Written by Sean McPheat |
A book that holds pride of place in my library is Robert Cialdini’s “Influence”, where he talks about the principle of social proof.
Cialdini states that “95% of people of imitators and 5% of people are initiators.”
He means by this that most people are influenced by the actions of others, rather than furrowing their own trough and taking the risks of being a tail-blazer.
If we see someone we’ve never seen before on TV, and their title comes up as ‘expert in XXX’ we tend to believe what they say because, of course, they are an expert in their subject.
People these days tend to be interested in the lives of others, hence the rise in popularity of the ‘fly-on-the-wall’ programmes where we see a group of people living in a house together.
You could use this interest in others’ opinions as an example for influencing people to believe in your products that they haven’t tried before.
These two principles (social proof and interest in others) can work in many presentation situations.
Do you have references and testimonials on your websites?
Because you know people will be interested in others’ opinions.
Do you have references and endorsements on your LinkedIn profile?
So viewers of your profile can see what others think about you, rather than just reading your own words.
So, how does this sound in reality and what impact could it have on your prospects?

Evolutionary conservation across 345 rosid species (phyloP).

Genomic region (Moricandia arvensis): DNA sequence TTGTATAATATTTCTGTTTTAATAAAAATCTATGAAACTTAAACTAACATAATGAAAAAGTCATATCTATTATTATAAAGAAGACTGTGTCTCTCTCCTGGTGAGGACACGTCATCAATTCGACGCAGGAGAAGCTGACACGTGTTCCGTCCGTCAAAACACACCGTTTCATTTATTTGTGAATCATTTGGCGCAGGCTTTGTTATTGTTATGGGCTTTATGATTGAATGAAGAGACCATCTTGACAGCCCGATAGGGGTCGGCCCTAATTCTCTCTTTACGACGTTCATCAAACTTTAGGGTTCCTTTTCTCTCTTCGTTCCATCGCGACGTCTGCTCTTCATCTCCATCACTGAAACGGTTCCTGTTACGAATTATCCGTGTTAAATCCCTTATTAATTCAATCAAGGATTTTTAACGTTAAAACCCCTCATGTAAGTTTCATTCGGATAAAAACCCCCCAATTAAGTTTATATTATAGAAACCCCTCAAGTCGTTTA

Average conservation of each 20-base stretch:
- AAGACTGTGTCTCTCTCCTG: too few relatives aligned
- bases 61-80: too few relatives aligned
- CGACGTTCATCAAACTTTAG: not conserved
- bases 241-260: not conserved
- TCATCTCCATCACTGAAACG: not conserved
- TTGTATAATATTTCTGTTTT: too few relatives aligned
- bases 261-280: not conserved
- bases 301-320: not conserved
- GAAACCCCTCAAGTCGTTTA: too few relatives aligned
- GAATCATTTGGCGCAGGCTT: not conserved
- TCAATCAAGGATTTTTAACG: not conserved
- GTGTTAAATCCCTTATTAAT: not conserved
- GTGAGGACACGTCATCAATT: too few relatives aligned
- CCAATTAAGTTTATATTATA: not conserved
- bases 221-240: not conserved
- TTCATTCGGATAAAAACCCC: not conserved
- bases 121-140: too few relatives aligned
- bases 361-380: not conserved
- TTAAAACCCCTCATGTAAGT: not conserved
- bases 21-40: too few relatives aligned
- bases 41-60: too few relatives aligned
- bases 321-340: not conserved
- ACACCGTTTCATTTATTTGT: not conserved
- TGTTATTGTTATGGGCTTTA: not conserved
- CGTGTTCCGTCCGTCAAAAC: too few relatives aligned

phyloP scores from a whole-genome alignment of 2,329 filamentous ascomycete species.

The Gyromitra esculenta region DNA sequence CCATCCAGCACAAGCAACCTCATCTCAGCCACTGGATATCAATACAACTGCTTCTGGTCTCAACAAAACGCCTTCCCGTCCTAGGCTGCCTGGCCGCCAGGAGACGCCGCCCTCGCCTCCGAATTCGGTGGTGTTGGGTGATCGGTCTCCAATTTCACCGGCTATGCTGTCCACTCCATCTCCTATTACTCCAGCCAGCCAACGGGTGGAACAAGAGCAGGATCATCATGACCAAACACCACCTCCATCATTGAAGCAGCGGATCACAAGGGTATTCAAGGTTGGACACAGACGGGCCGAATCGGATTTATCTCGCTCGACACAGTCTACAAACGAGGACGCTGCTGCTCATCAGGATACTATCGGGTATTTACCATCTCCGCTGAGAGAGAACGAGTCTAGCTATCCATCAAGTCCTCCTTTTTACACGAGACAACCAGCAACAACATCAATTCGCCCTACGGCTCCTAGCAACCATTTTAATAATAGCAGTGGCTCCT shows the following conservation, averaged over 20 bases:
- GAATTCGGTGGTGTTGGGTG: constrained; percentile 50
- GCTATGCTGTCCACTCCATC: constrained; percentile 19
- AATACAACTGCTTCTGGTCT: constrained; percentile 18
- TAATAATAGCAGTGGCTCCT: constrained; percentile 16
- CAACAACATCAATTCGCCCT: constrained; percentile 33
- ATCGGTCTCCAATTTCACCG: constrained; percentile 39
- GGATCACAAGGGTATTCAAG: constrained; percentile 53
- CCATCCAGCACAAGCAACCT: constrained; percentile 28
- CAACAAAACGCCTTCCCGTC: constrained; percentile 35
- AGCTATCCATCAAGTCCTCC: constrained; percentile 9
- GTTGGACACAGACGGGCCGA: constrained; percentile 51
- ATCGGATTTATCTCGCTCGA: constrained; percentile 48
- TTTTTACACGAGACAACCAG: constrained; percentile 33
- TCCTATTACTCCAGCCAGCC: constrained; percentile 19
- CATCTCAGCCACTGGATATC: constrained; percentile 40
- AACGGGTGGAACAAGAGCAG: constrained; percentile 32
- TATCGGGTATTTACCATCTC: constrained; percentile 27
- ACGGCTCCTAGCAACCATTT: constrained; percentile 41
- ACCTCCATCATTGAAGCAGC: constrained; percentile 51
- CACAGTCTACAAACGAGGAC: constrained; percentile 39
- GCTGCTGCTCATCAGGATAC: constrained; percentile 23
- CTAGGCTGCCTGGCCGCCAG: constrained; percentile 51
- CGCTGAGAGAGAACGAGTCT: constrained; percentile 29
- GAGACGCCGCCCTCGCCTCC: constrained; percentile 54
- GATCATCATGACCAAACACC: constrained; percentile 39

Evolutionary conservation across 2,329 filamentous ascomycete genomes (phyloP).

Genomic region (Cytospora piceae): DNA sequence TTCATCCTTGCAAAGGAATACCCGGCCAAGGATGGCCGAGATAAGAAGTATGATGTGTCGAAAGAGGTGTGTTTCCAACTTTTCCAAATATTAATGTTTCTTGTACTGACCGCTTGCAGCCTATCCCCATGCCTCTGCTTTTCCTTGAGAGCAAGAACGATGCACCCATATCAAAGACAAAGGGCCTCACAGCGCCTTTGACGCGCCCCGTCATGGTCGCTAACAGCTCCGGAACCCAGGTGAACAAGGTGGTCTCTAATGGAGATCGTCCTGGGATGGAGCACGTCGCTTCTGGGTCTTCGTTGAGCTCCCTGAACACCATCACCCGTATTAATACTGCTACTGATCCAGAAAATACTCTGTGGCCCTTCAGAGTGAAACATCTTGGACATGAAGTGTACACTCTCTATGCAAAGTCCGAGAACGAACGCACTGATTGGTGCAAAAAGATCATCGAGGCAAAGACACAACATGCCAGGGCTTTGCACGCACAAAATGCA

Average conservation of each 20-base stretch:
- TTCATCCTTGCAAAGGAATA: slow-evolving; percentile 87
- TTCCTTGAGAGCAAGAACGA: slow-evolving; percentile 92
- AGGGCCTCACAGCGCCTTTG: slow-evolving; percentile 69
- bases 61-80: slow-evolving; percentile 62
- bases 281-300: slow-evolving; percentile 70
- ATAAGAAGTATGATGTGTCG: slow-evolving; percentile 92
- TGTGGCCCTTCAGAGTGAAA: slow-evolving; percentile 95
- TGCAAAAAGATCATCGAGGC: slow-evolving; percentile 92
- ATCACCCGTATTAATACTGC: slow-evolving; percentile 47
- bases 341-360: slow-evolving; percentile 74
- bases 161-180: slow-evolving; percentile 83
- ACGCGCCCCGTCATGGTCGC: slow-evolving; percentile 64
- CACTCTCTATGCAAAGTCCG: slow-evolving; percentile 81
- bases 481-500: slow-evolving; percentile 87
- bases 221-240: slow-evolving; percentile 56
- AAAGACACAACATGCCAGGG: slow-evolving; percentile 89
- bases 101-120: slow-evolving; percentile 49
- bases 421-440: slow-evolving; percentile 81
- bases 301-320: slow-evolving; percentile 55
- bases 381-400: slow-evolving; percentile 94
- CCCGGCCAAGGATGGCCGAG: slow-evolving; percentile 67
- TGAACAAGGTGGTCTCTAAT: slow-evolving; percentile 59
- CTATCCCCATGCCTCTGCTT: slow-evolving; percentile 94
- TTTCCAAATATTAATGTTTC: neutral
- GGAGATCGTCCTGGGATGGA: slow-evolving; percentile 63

Here are some examples:
“I was talking to another small business owner like yourself about some similar challenges he was facing, and this is what we were able to do to help him….”
“We’ve worked with 7 similar-sized businesses within 10 miles of here and we’ve been able to reduce their overheads by between 8 and 20%. Let me tell you what we did…”
“I see you’re connected to Joe Smith at ABC Ltd. He’s been using our services for the last two years and this is what he said about us….”
“You’re not the only business facing those challenges at the moment. Personally, I’ve dealt with three companies in the last two months who said exactly what you said today. We’ve been able to help them stop losing money and start increasing revenue again. Let me tell you what they said….”
In these examples, you’ll see the two principles in action.
There is no boasting about your product details or your service initiatives; instead, there are only references to what people have said who have benefited from your solutions.
Remember to use precise facts and figures when you discuss this proof.
Don’t say ‘We’ve worked with dozens of companies like yours’.
Referring to the fact that ‘Twenty seven companies are using our solution in this area’ is more believable, factual and impressive.
It also makes you sound more plausible.
So, offer more social proof and comments from satisfied users in your promotions, and it will mitigate risk in using your services with those who are new to you.
Originally published: 21 July, 2016